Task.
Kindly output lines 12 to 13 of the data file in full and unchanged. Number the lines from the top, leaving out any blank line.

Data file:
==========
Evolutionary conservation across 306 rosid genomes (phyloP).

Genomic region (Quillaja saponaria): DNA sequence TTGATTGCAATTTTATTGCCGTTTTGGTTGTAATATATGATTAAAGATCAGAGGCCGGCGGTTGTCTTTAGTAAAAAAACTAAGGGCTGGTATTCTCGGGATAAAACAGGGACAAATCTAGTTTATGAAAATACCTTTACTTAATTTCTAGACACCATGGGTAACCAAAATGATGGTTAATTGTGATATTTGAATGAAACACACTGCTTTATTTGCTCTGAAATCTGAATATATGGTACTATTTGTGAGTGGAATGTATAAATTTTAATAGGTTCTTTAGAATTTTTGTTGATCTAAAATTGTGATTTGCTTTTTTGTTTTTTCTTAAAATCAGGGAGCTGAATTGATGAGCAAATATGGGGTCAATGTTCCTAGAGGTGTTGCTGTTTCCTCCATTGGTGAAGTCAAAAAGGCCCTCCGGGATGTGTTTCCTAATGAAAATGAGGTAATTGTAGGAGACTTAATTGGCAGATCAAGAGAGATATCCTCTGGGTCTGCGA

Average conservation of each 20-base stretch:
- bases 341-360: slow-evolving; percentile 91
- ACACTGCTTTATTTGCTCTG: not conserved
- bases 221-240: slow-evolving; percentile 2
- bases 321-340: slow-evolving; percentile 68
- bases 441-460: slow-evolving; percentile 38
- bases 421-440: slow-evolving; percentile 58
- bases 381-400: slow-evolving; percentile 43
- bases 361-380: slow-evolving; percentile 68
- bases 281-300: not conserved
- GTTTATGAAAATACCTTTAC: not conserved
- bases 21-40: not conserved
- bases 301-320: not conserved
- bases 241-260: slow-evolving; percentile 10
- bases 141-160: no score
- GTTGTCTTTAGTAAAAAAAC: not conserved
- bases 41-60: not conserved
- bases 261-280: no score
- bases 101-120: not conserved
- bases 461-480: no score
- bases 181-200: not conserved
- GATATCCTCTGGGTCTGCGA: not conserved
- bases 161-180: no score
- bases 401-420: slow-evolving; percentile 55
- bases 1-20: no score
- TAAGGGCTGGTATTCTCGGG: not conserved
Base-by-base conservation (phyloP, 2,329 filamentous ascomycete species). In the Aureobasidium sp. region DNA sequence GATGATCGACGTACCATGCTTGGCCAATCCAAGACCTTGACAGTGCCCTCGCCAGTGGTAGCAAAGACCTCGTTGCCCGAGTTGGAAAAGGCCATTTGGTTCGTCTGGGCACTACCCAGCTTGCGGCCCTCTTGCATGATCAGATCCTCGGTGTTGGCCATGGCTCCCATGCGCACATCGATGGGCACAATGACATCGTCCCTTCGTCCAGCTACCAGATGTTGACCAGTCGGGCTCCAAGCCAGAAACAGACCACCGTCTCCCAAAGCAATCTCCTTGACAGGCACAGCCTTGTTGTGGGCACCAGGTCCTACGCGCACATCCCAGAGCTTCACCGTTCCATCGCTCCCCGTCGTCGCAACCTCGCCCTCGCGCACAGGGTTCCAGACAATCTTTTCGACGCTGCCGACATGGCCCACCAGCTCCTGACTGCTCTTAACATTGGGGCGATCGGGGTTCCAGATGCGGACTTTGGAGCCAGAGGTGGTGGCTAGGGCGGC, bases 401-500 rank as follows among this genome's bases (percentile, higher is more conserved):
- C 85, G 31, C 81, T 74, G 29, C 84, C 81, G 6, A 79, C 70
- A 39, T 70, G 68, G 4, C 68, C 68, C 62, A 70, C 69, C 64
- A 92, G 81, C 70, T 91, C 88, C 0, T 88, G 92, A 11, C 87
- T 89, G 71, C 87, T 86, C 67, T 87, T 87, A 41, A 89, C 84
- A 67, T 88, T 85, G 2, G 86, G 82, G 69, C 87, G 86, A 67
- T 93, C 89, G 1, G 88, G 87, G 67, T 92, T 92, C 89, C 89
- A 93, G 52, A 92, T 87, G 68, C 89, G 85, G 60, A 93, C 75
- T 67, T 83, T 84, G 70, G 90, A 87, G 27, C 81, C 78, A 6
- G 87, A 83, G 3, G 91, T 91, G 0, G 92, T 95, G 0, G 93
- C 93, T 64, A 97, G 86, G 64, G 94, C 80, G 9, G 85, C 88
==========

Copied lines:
- bases 281-300: not conserved
- GTTTATGAAAATACCTTTAC: not conserved